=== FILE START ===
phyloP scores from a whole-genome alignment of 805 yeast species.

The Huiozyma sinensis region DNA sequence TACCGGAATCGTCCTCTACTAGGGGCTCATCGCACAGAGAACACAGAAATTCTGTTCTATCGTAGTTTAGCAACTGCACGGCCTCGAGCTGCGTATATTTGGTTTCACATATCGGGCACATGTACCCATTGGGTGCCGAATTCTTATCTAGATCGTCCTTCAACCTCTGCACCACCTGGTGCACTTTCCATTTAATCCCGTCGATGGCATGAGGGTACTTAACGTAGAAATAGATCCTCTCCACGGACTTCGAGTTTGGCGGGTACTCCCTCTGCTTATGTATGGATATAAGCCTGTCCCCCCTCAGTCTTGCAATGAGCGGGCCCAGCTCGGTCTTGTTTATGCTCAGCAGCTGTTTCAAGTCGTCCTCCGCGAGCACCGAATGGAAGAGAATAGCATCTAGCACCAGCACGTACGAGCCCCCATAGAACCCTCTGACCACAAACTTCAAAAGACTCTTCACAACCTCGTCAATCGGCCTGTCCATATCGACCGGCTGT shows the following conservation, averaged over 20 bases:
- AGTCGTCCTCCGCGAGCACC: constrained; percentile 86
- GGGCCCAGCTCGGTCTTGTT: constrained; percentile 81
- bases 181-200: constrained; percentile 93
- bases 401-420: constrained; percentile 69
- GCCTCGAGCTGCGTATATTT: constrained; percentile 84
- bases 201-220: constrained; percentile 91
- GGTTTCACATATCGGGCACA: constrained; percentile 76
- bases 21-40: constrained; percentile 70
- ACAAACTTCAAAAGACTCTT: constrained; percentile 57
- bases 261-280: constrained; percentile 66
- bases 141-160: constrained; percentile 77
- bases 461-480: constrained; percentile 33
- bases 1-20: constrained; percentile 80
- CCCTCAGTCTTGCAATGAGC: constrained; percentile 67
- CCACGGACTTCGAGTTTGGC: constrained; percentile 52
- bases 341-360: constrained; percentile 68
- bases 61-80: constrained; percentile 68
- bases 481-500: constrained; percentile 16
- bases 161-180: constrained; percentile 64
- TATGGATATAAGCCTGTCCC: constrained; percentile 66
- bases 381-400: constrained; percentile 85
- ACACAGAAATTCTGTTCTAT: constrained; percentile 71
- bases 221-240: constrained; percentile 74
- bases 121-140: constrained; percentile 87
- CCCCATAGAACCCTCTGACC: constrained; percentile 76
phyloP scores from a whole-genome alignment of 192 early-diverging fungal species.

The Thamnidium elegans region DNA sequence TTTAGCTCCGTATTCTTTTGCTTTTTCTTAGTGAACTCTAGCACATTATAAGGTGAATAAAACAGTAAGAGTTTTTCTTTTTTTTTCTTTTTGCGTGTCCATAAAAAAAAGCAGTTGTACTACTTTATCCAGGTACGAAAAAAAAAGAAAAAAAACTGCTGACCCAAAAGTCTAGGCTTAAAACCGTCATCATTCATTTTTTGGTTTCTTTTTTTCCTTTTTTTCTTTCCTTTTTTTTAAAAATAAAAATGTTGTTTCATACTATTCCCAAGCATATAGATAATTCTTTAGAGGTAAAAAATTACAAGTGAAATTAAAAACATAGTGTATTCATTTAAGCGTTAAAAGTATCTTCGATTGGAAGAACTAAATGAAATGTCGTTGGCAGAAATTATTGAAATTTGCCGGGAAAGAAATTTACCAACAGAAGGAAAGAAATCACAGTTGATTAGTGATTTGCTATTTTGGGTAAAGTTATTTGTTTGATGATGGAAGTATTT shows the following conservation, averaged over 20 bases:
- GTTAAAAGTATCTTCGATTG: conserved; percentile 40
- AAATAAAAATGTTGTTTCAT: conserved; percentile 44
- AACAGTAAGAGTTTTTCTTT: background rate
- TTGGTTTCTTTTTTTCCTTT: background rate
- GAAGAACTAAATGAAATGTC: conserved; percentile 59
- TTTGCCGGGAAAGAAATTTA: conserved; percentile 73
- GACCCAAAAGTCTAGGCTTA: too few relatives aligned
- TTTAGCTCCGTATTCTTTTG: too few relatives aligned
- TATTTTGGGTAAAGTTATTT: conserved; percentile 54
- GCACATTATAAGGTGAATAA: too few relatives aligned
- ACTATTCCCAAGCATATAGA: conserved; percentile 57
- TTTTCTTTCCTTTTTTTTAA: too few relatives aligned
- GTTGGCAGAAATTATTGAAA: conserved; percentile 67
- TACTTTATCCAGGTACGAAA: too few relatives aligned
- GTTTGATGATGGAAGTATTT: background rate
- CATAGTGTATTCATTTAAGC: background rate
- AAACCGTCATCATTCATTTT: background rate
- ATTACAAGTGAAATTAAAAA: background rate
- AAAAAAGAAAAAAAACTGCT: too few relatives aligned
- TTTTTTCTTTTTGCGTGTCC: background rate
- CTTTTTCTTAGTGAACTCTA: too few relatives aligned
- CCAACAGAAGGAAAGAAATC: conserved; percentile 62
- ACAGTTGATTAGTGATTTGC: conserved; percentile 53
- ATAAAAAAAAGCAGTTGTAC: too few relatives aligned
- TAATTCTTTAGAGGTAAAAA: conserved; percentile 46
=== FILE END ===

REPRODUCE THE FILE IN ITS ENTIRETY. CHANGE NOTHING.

phyloP scores from a whole-genome alignment of 805 yeast species.

The Huiozyma sinensis region DNA sequence TACCGGAATCGTCCTCTACTAGGGGCTCATCGCACAGAGAACACAGAAATTCTGTTCTATCGTAGTTTAGCAACTGCACGGCCTCGAGCTGCGTATATTTGGTTTCACATATCGGGCACATGTACCCATTGGGTGCCGAATTCTTATCTAGATCGTCCTTCAACCTCTGCACCACCTGGTGCACTTTCCATTTAATCCCGTCGATGGCATGAGGGTACTTAACGTAGAAATAGATCCTCTCCACGGACTTCGAGTTTGGCGGGTACTCCCTCTGCTTATGTATGGATATAAGCCTGTCCCCCCTCAGTCTTGCAATGAGCGGGCCCAGCTCGGTCTTGTTTATGCTCAGCAGCTGTTTCAAGTCGTCCTCCGCGAGCACCGAATGGAAGAGAATAGCATCTAGCACCAGCACGTACGAGCCCCCATAGAACCCTCTGACCACAAACTTCAAAAGACTCTTCACAACCTCGTCAATCGGCCTGTCCATATCGACCGGCTGT shows the following conservation, averaged over 20 bases:
- AGTCGTCCTCCGCGAGCACC: constrained; percentile 86
- GGGCCCAGCTCGGTCTTGTT: constrained; percentile 81
- bases 181-200: constrained; percentile 93
- bases 401-420: constrained; percentile 69
- GCCTCGAGCTGCGTATATTT: constrained; percentile 84
- bases 201-220: constrained; percentile 91
- GGTTTCACATATCGGGCACA: constrained; percentile 76
- bases 21-40: constrained; percentile 70
- ACAAACTTCAAAAGACTCTT: constrained; percentile 57
- bases 261-280: constrained; percentile 66
- bases 141-160: constrained; percentile 77
- bases 461-480: constrained; percentile 33
- bases 1-20: constrained; percentile 80
- CCCTCAGTCTTGCAATGAGC: constrained; percentile 67
- CCACGGACTTCGAGTTTGGC: constrained; percentile 52
- bases 341-360: constrained; percentile 68
- bases 61-80: constrained; percentile 68
- bases 481-500: constrained; percentile 16
- bases 161-180: constrained; percentile 64
- TATGGATATAAGCCTGTCCC: constrained; percentile 66
- bases 381-400: constrained; percentile 85
- ACACAGAAATTCTGTTCTAT: constrained; percentile 71
- bases 221-240: constrained; percentile 74
- bases 121-140: constrained; percentile 87
- CCCCATAGAACCCTCTGACC: constrained; percentile 76
phyloP scores from a whole-genome alignment of 192 early-diverging fungal species.

The Thamnidium elegans region DNA sequence TTTAGCTCCGTATTCTTTTGCTTTTTCTTAGTGAACTCTAGCACATTATAAGGTGAATAAAACAGTAAGAGTTTTTCTTTTTTTTTCTTTTTGCGTGTCCATAAAAAAAAGCAGTTGTACTACTTTATCCAGGTACGAAAAAAAAAGAAAAAAAACTGCTGACCCAAAAGTCTAGGCTTAAAACCGTCATCATTCATTTTTTGGTTTCTTTTTTTCCTTTTTTTCTTTCCTTTTTTTTAAAAATAAAAATGTTGTTTCATACTATTCCCAAGCATATAGATAATTCTTTAGAGGTAAAAAATTACAAGTGAAATTAAAAACATAGTGTATTCATTTAAGCGTTAAAAGTATCTTCGATTGGAAGAACTAAATGAAATGTCGTTGGCAGAAATTATTGAAATTTGCCGGGAAAGAAATTTACCAACAGAAGGAAAGAAATCACAGTTGATTAGTGATTTGCTATTTTGGGTAAAGTTATTTGTTTGATGATGGAAGTATTT shows the following conservation, averaged over 20 bases:
- GTTAAAAGTATCTTCGATTG: conserved; percentile 40
- AAATAAAAATGTTGTTTCAT: conserved; percentile 44
- AACAGTAAGAGTTTTTCTTT: background rate
- TTGGTTTCTTTTTTTCCTTT: background rate
- GAAGAACTAAATGAAATGTC: conserved; percentile 59
- TTTGCCGGGAAAGAAATTTA: conserved; percentile 73
- GACCCAAAAGTCTAGGCTTA: too few relatives aligned
- TTTAGCTCCGTATTCTTTTG: too few relatives aligned
- TATTTTGGGTAAAGTTATTT: conserved; percentile 54
- GCACATTATAAGGTGAATAA: too few relatives aligned
- ACTATTCCCAAGCATATAGA: conserved; percentile 57
- TTTTCTTTCCTTTTTTTTAA: too few relatives aligned
- GTTGGCAGAAATTATTGAAA: conserved; percentile 67
- TACTTTATCCAGGTACGAAA: too few relatives aligned
- GTTTGATGATGGAAGTATTT: background rate
- CATAGTGTATTCATTTAAGC: background rate
- AAACCGTCATCATTCATTTT: background rate
- ATTACAAGTGAAATTAAAAA: background rate
- AAAAAAGAAAAAAAACTGCT: too few relatives aligned
- TTTTTTCTTTTTGCGTGTCC: background rate
- CTTTTTCTTAGTGAACTCTA: too few relatives aligned
- CCAACAGAAGGAAAGAAATC: conserved; percentile 62
- ACAGTTGATTAGTGATTTGC: conserved; percentile 53
- ATAAAAAAAAGCAGTTGTAC: too few relatives aligned
- TAATTCTTTAGAGGTAAAAA: conserved; percentile 46